Conclusions
While the increase of the positive charge in EDIII may reduce the virulence of YFV in mice, this mutation favored the establishment of the viral infection in Ae. aegypti. However, such gain in viral infectivity did not increase dissemination in infected mosquitoes.
doi:10.1186/1743-422X-11-60
PMCID: PMC3974419  PMID: 24678844
Yellow fever virus; 17D vaccine; Aedes aegypti
4.  Vaccination directed against the human endogenous retrovirus-K (HERV-K) gag protein slows HERV-K gag expressing cell growth in a murine model system 
Virology Journal  2014;11:58.
Background
Human endogenous retroviruses (HERVs) are remnants of ancestral infections and chromosomally integrated in all cells of an individual, are transmitted only vertically and are defective in viral replication. However enhanced expression of HERV-K accompanied by the emergence of anti-HERV-K-directed immune responses has been observed inter-alia in HIV-infected individuals and tumor patients. Therefore HERV-K might serve as a tumor-specific antigen or even as a constant target for the development of an HIV vaccine.
Results
To verify our hypothesis, we tested the immunogenicity of HERV-K Gag by using a recombinant vaccinia virus (MVA-HKcon) expressing the HERV-K Gag protein and established an animal model to test its vaccination efficacy. Murine renal carcinoma cells (Renca) were genetically altered to express E. coli beta-galactosidase (RLZ cells) and the HERV-K Gag protein (RLZ-HKGag cells). Subcutaneous application of RLZ-HKGag cells into syngenic BALB/c mice resulted in the formation of local tumors in MVA vaccinated mice. MVA-HKcon vaccination reduced the tumor growth. Furthermore, intravenous injection of RLZ-HKGag cells led to the formation of pulmonary metastases. Vaccination of tumor-bearing mice with MVA-HKcon drastically reduced the number of pulmonary RLZ-HKGag tumor nodules compared to vaccination with wild-type MVA.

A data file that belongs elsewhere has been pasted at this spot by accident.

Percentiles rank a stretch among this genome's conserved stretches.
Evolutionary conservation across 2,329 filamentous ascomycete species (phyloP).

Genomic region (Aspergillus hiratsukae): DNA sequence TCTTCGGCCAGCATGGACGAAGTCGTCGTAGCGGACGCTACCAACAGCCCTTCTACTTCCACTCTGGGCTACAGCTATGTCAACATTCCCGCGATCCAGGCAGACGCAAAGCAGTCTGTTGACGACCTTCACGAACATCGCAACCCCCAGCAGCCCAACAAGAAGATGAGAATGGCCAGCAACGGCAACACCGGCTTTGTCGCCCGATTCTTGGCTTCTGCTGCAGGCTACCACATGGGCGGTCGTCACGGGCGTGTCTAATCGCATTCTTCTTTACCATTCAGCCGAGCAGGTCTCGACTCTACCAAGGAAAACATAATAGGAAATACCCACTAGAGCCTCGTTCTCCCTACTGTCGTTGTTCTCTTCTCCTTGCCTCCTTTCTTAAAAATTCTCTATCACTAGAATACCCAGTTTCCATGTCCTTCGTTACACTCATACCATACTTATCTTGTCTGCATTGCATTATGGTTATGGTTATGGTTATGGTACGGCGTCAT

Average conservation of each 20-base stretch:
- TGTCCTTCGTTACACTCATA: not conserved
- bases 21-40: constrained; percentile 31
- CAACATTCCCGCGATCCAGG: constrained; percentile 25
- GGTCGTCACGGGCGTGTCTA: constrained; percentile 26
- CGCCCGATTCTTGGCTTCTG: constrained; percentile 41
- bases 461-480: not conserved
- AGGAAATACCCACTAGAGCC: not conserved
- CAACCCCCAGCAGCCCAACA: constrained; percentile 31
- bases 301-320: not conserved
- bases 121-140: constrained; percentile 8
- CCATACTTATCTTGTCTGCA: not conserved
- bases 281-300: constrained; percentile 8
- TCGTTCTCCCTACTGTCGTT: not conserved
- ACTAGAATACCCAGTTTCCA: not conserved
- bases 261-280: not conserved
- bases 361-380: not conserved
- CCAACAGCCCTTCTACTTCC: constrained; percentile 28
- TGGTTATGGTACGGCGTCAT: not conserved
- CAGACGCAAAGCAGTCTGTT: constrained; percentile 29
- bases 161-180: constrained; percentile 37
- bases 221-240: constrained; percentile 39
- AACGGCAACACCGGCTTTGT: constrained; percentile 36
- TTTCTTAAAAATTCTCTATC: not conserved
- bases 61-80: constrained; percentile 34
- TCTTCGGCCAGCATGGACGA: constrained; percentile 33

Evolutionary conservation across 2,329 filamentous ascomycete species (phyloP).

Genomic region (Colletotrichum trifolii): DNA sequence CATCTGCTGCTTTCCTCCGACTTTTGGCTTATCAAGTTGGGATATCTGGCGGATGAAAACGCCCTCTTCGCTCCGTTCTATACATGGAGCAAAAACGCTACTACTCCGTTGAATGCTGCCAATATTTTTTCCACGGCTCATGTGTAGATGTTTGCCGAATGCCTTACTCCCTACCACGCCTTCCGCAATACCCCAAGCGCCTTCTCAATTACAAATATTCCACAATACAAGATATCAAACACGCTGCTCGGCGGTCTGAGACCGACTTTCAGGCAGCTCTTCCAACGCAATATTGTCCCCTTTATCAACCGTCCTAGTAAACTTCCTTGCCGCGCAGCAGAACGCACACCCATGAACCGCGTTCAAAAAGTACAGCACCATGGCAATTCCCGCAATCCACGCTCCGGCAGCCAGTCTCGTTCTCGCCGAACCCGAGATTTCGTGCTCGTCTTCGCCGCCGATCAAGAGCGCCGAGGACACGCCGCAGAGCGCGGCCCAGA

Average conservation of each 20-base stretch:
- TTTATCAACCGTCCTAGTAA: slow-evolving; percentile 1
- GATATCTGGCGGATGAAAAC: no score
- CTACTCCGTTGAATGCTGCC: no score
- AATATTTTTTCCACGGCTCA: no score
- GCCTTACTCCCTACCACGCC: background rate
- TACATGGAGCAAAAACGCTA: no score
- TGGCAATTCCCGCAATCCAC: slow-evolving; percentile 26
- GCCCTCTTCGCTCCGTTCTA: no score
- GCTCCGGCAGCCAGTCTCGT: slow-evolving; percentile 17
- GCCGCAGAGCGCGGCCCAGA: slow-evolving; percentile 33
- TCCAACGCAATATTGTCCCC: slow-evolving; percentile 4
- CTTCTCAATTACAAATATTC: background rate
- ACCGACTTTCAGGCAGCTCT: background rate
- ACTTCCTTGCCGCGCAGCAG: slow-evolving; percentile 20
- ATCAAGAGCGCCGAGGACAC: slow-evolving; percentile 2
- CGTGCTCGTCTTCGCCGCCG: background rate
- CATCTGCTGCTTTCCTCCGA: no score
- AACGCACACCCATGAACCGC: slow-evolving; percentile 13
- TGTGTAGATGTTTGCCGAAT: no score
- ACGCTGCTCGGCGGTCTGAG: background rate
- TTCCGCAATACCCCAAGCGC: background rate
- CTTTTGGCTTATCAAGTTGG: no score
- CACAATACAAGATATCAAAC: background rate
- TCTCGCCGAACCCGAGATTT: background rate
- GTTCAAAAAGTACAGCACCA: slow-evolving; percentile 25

Conclusion
The data demonstrate that HERV-K Gag is a useful target for vaccine development and might offer new treatment opportunities for cancer patients.
doi:10.1186/1743-422X-11-58
PMCID: PMC3974434  PMID: 24669861
Human endogenous retrovirus; Gag; MVA
5.  Plaque reduction neutralization antibody test does not accurately predict protection against dengue infection in Ratchaburi cohort, Thailand 
Virology Journal  2014;11:48.
Background
The plaque reduction neutralization test (PRNT) is currently the best and most widely accepted approach to measuring virus-neutralizing and protective antibodies to dengue virus, and in assessing the immunogenicity of a dengue vaccine. However, the correlation between presence of dengue-neutralizing antibody and protection from infection is not absolute.